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Norman Foster's Designs for the NY Public Library, Revealed!

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It's been more than four years since the New York Public Library announced that Lord Norman Foster would be redesigning the landmarked main branch, another ten months since things really got moving on the $300 million project, and, now finally?finally!?we know what the renovation will look like. It's a pretty radical change. The Times says "Foster has essentially created a major new contemporary library within Carrère & Hastings's neo-Classical one." How so? Foster is removing seven floors of stacks (which some people are not at all happy about) at the back of the library to open the building's central axis from the Fifth Avenue side to the Bryant Park side. The space occupied by the stacks, currently not open to the public, would be replaced with a four-story atrium lined with bookshelves and seating areas, and floor-to-ceiling windows would look out over Bryant Park.

Work is expected to start in the summer of 2013, and if all goes as planned, it will be complete by 2018. The renovation will also convert offices and storage space on the second floor?"majestic old rooms that have gone dormant for decades"?into a public work space that can fit up to 300 people. There will also be a new children's room, teen center, and below-ground education spaces.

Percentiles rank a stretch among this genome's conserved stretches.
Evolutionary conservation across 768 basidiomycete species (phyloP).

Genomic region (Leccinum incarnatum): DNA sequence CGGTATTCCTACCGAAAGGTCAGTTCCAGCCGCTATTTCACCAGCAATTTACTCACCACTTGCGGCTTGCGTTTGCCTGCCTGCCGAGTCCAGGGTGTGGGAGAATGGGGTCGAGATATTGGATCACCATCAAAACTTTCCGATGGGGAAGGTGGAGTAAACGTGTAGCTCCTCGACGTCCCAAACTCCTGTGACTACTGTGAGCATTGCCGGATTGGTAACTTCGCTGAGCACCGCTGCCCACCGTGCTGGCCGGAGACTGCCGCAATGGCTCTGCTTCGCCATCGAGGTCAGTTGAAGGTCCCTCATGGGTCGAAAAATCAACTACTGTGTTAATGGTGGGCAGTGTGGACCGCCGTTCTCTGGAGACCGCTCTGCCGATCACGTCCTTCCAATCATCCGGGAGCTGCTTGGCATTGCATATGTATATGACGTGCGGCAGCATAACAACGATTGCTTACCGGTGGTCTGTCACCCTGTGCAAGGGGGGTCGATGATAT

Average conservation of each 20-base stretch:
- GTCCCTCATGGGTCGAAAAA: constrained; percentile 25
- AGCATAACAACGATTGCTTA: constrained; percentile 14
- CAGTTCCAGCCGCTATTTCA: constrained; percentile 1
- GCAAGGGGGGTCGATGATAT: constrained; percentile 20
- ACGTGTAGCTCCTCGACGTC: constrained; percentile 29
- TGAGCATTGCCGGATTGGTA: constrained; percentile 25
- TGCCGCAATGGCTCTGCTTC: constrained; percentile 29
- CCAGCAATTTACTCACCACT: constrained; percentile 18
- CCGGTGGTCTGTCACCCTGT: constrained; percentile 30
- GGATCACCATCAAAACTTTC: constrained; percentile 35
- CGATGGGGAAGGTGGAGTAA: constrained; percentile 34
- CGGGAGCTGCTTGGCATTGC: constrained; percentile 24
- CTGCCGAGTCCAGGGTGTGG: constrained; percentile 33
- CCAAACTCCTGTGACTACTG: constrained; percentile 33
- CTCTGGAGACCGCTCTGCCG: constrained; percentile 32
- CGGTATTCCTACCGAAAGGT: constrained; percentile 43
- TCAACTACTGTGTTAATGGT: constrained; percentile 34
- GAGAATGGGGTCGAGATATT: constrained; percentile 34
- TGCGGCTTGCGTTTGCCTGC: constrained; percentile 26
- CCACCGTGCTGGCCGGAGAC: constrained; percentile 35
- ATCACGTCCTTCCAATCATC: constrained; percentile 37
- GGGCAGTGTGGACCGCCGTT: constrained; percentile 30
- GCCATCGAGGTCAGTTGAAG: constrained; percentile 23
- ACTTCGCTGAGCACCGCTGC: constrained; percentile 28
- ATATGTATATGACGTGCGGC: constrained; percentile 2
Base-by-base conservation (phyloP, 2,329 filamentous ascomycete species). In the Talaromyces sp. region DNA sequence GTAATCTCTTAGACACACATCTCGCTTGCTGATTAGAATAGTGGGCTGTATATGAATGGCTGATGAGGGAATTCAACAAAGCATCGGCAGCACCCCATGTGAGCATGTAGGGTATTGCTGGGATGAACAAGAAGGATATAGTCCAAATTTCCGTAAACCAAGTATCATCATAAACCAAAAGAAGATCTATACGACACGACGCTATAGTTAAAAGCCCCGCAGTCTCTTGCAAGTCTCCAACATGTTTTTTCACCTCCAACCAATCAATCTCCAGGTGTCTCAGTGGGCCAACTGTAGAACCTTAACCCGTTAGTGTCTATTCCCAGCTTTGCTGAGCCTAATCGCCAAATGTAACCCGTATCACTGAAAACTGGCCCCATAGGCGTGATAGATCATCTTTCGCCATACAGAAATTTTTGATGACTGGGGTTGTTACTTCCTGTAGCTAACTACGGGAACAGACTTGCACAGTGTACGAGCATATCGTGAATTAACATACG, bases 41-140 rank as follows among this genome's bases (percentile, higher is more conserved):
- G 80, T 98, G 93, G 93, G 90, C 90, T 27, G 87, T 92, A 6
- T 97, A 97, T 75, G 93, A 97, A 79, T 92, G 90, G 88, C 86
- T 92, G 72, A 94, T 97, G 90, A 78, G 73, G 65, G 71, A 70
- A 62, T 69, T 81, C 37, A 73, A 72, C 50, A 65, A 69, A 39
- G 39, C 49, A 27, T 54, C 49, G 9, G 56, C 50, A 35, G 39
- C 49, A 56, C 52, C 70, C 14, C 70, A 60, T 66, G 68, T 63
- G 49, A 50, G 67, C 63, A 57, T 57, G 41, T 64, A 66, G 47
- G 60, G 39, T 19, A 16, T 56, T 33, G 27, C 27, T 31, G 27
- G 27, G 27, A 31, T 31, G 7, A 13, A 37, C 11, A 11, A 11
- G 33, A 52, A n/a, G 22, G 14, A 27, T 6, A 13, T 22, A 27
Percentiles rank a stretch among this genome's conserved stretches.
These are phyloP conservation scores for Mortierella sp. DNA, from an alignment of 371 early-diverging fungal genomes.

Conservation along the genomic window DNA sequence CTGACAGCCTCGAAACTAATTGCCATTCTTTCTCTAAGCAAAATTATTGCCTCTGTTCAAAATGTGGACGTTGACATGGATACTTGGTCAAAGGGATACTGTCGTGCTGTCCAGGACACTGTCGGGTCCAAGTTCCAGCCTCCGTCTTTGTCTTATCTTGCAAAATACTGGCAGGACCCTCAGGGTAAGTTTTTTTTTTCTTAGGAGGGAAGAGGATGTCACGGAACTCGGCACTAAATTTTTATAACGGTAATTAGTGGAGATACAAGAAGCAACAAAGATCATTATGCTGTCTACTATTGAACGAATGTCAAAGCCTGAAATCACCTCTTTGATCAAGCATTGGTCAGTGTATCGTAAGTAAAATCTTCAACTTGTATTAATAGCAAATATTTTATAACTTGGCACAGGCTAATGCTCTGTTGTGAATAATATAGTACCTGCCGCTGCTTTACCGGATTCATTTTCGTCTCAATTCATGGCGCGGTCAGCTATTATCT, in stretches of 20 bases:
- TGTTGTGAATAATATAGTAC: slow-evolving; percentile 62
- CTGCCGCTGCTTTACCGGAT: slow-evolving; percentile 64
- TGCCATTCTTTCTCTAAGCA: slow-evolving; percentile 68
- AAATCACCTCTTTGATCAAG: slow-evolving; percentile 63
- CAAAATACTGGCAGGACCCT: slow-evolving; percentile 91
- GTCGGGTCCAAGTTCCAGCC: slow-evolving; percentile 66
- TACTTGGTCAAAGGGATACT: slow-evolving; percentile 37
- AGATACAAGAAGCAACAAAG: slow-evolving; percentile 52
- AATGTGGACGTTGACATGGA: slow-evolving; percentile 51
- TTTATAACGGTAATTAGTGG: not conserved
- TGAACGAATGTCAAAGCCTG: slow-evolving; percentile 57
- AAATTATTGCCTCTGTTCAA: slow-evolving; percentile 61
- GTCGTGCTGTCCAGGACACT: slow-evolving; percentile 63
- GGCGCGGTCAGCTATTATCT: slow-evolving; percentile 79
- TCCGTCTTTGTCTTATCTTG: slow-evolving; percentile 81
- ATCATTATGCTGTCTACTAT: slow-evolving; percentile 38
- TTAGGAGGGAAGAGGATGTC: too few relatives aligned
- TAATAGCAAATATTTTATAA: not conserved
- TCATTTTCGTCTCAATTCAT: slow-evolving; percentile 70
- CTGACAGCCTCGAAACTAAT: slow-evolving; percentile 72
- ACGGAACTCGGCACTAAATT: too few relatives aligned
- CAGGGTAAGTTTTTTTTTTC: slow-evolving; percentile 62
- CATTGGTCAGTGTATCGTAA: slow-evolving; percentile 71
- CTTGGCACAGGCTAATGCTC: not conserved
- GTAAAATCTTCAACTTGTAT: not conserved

Materials will be within "the vocabulary of materials that already runs throughout the building. Materials that would weather and improve with age evoke an atmosphere of study and contemplation." In layman's terms, that means wood, bronze, and stone.

The library has come under fire for the plan to remove the stacks because the original plan was to send the books to a storage facility in Jersey, but with the help of an $8 million donation, the library figured out how to keep most of the books onsite. People have also been upset that the library took so long to release the designs. The argument, officials say, is that they weren't "refined" until now. City agencies still need to approve the plans. The interior of the building is not landmarked, but Landmarks Preservation Commission needs to grant permission for the library to alter windows on the Bryant Park side, put air conditioning mechanicals on the roof, and add a loading dock on 40th Street.

Already, the design has caused panic, but the important question is what do you think?
· After Criticism, Public Library Offers Peek at Renovation Plans [NYT]
· All the Panic Over the New York Public Library's Renovation Plan Is Overwrought [NYM]
· New York Public Library coverage [Curbed]

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